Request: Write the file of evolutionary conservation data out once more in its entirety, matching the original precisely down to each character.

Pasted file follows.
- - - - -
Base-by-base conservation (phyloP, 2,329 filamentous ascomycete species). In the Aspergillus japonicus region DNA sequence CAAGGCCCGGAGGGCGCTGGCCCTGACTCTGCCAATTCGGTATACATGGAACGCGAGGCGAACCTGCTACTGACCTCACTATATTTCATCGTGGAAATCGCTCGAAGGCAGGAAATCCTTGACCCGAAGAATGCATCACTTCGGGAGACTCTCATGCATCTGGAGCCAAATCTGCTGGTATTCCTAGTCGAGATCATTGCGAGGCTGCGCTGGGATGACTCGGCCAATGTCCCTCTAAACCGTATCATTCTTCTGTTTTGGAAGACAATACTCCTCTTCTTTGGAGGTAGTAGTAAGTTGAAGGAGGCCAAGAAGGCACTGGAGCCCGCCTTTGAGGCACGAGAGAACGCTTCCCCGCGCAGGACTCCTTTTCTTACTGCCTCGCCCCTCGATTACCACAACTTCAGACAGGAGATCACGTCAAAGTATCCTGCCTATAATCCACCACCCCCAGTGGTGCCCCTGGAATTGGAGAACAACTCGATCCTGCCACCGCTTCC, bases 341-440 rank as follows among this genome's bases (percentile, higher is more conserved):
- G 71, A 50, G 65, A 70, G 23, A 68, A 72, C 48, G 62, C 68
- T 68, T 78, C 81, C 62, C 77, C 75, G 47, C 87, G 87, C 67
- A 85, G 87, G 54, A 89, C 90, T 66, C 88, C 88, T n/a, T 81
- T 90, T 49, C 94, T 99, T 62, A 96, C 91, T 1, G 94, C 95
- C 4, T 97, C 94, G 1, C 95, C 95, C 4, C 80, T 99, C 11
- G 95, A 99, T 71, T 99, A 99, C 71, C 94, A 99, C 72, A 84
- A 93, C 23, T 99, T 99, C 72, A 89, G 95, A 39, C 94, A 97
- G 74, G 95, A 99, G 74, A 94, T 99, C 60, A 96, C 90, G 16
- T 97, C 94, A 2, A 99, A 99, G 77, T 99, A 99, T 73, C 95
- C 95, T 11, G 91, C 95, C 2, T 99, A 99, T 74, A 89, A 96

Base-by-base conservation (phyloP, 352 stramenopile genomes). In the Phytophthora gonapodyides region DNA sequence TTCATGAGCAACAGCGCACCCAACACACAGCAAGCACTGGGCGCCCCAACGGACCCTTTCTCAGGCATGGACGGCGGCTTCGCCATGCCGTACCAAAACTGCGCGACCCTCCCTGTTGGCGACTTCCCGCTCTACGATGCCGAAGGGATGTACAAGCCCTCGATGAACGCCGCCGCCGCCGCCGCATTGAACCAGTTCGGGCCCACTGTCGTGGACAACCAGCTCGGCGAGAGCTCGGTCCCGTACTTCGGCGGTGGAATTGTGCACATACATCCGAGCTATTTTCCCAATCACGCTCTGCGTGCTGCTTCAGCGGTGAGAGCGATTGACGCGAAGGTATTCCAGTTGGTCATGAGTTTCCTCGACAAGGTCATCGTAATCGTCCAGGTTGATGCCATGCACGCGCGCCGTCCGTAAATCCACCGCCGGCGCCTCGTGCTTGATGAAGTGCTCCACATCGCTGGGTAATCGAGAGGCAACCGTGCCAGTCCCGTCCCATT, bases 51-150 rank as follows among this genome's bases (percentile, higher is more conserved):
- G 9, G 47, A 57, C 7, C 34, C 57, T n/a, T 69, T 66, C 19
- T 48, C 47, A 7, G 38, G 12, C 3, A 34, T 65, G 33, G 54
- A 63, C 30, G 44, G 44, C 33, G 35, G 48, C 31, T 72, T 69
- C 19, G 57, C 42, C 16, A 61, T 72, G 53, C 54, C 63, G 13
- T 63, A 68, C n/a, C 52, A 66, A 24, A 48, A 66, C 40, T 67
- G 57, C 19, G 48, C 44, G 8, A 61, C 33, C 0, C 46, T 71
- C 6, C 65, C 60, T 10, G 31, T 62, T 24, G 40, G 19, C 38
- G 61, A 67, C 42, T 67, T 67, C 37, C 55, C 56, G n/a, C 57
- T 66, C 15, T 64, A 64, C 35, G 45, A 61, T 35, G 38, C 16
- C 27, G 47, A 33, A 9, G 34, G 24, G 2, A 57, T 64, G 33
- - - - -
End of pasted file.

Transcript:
Base-by-base conservation (phyloP, 2,329 filamentous ascomycete species). In the Aspergillus japonicus region DNA sequence CAAGGCCCGGAGGGCGCTGGCCCTGACTCTGCCAATTCGGTATACATGGAACGCGAGGCGAACCTGCTACTGACCTCACTATATTTCATCGTGGAAATCGCTCGAAGGCAGGAAATCCTTGACCCGAAGAATGCATCACTTCGGGAGACTCTCATGCATCTGGAGCCAAATCTGCTGGTATTCCTAGTCGAGATCATTGCGAGGCTGCGCTGGGATGACTCGGCCAATGTCCCTCTAAACCGTATCATTCTTCTGTTTTGGAAGACAATACTCCTCTTCTTTGGAGGTAGTAGTAAGTTGAAGGAGGCCAAGAAGGCACTGGAGCCCGCCTTTGAGGCACGAGAGAACGCTTCCCCGCGCAGGACTCCTTTTCTTACTGCCTCGCCCCTCGATTACCACAACTTCAGACAGGAGATCACGTCAAAGTATCCTGCCTATAATCCACCACCCCCAGTGGTGCCCCTGGAATTGGAGAACAACTCGATCCTGCCACCGCTTCC, bases 341-440 rank as follows among this genome's bases (percentile, higher is more conserved):
- G 71, A 50, G 65, A 70, G 23, A 68, A 72, C 48, G 62, C 68
- T 68, T 78, C 81, C 62, C 77, C 75, G 47, C 87, G 87, C 67
- A 85, G 87, G 54, A 89, C 90, T 66, C 88, C 88, T n/a, T 81
- T 90, T 49, C 94, T 99, T 62, A 96, C 91, T 1, G 94, C 95
- C 4, T 97, C 94, G 1, C 95, C 95, C 4, C 80, T 99, C 11
- G 95, A 99, T 71, T 99, A 99, C 71, C 94, A 99, C 72, A 84
- A 93, C 23, T 99, T 99, C 72, A 89, G 95, A 39, C 94, A 97
- G 74, G 95, A 99, G 74, A 94, T 99, C 60, A 96, C 90, G 16
- T 97, C 94, A 2, A 99, A 99, G 77, T 99, A 99, T 73, C 95
- C 95, T 11, G 91, C 95, C 2, T 99, A 99, T 74, A 89, A 96

Base-by-base conservation (phyloP, 352 stramenopile genomes). In the Phytophthora gonapodyides region DNA sequence TTCATGAGCAACAGCGCACCCAACACACAGCAAGCACTGGGCGCCCCAACGGACCCTTTCTCAGGCATGGACGGCGGCTTCGCCATGCCGTACCAAAACTGCGCGACCCTCCCTGTTGGCGACTTCCCGCTCTACGATGCCGAAGGGATGTACAAGCCCTCGATGAACGCCGCCGCCGCCGCCGCATTGAACCAGTTCGGGCCCACTGTCGTGGACAACCAGCTCGGCGAGAGCTCGGTCCCGTACTTCGGCGGTGGAATTGTGCACATACATCCGAGCTATTTTCCCAATCACGCTCTGCGTGCTGCTTCAGCGGTGAGAGCGATTGACGCGAAGGTATTCCAGTTGGTCATGAGTTTCCTCGACAAGGTCATCGTAATCGTCCAGGTTGATGCCATGCACGCGCGCCGTCCGTAAATCCACCGCCGGCGCCTCGTGCTTGATGAAGTGCTCCACATCGCTGGGTAATCGAGAGGCAACCGTGCCAGTCCCGTCCCATT, bases 51-150 rank as follows among this genome's bases (percentile, higher is more conserved):
- G 9, G 47, A 57, C 7, C 34, C 57, T n/a, T 69, T 66, C 19
- T 48, C 47, A 7, G 38, G 12, C 3, A 34, T 65, G 33, G 54
- A 63, C 30, G 44, G 44, C 33, G 35, G 48, C 31, T 72, T 69
- C 19, G 57, C 42, C 16, A 61, T 72, G 53, C 54, C 63, G 13
- T 63, A 68, C n/a, C 52, A 66, A 24, A 48, A 66, C 40, T 67
- G 57, C 19, G 48, C 44, G 8, A 61, C 33, C 0, C 46, T 71
- C 6, C 65, C 60, T 10, G 31, T 62, T 24, G 40, G 19, C 38
- G 61, A 67, C 42, T 67, T 67, C 37, C 55, C 56, G n/a, C 57
- T 66, C 15, T 64, A 64, C 35, G 45, A 61, T 35, G 38, C 16
- C 27, G 47, A 33, A 9, G 34, G 24, G 2, A 57, T 64, G 33